Our third school year was still fresh. The house, the camaraderie, and the pets. Yes pets. I had gotten Nate a playmate. A pure white Turkish Angora that I named Maynard, after Maynard G. Krebs, from the Dobie Gillis TV show that ran on CBS from September 29, 1959 until September 18, 1963.
This situation comedy about a girl crazy teenager was ahead of its time. Its central characters would have felt equally at home in the late sixties: Dobie Gillis, the confused romantic who could never figure out what he wanted from life, and Maynard G. Krebs, his carefree beatnik friend, television's primordial hippie. During the show's four year run, Dobie and Maynard finished high school, enlisted in the army, and eventually went to junior college. Dwayne Hickman starred as Dobie Gillis; his hair was lightened for the series, apparently to make him look younger (it grew darker as time wore on). When Dobie wasn't at the malt shop trying to impress some sweet young thing, he could be found seated beneath a replica of Rodin's "The Thinker," trying to explain his thoughts to the audience. Bob Denver costarred as Dobie's good buddy, Maynard G. Kreb's, a goateed and sweat-shirted free spirit who shuddered whenever the word "work" was uttered. Most people, however, will remember Denver as Gilligan.
Maynard, the cat, was about eight weeks old when I got him. Terry had driven me to the address in an ad that simply read: WHITE KITTENS; FREE TO GOOD HOME. I had been looking to have a cat of my own as soon as I moved into the house on Burcham, or "The Left Paw of the Sphinx", as it had became nicknamed due to the magazine page of a photo of the Sphinx that I had taped to the window of the front door. I grew up with cats, and my first pet away from home would mark an independence factor in my life. I didn't really count the fish. Sure they were good to fall asleep to, watching them from their setting near the bed. Soon after, it would be Maynard to watch as he watched the fish. Not that he could do any damage. The damage would come a couple of terms later when Caesar, a friend and occasional instigator for the Chefs, had come over to buy a bag of weed. I bent over to pick up the large, heavy scale that I had pilfered from a science classroom to weigh pot with. As I bent over to pick up the scale, my ass bumped into a conga drum that was close to the aquarium. The drum hit the aquarium and cracked the glass, causing water to come gushing out onto the floor. The fish had all died from neglect several months earlier. When the fish had been alive, Maynard would just sit there and paw at the glass in that cute little kitten way that I had always appreciated. That was before Maynard became a stoner.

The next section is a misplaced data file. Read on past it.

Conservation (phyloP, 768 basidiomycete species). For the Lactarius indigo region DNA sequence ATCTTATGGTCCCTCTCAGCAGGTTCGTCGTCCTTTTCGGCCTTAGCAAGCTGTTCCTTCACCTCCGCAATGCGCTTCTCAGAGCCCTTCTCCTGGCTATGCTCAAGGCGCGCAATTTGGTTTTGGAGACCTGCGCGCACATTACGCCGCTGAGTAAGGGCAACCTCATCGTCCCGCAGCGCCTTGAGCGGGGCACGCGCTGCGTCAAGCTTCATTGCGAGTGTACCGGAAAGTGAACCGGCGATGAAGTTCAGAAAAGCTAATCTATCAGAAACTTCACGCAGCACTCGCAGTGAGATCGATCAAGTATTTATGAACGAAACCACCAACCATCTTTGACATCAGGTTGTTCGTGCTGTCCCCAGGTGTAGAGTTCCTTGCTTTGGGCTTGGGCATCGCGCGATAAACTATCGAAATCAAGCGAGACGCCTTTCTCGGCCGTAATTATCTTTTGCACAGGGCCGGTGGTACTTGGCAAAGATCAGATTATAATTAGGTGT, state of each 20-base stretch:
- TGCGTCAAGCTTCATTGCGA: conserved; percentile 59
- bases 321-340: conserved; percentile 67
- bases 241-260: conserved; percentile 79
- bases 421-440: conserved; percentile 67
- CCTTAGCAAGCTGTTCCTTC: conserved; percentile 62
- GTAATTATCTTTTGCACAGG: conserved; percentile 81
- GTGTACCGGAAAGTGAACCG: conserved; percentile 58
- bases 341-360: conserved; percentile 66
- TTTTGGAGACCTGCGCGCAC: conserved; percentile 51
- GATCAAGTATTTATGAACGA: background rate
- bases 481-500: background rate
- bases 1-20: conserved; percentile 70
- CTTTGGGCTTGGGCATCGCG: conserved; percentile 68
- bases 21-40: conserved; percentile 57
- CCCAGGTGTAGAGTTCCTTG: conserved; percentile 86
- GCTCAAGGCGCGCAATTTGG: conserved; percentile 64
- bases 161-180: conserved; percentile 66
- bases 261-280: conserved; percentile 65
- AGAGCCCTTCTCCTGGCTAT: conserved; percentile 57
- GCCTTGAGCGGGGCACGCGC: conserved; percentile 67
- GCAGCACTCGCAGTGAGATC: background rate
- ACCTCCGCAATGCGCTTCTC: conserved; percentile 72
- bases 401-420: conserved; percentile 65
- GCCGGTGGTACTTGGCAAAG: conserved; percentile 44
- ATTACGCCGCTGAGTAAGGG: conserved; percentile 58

Maynard first inhaled marijuana in the attic room when he was a kitten. A few friends were over and we were all smoking pot out of a large wooden pipe next to an empty cardboard fruit box. As is the case with a fruit box, the sides are solid with two large holes at the bottom of each side allowing the fruit to breathe. It also allowed us to blow a shotgun of smoke from a hash pipe into the box after it was covered by a towel with a kitten inside. Maynard happened to be walking by, as kittens tend to do, and was the perfect prey.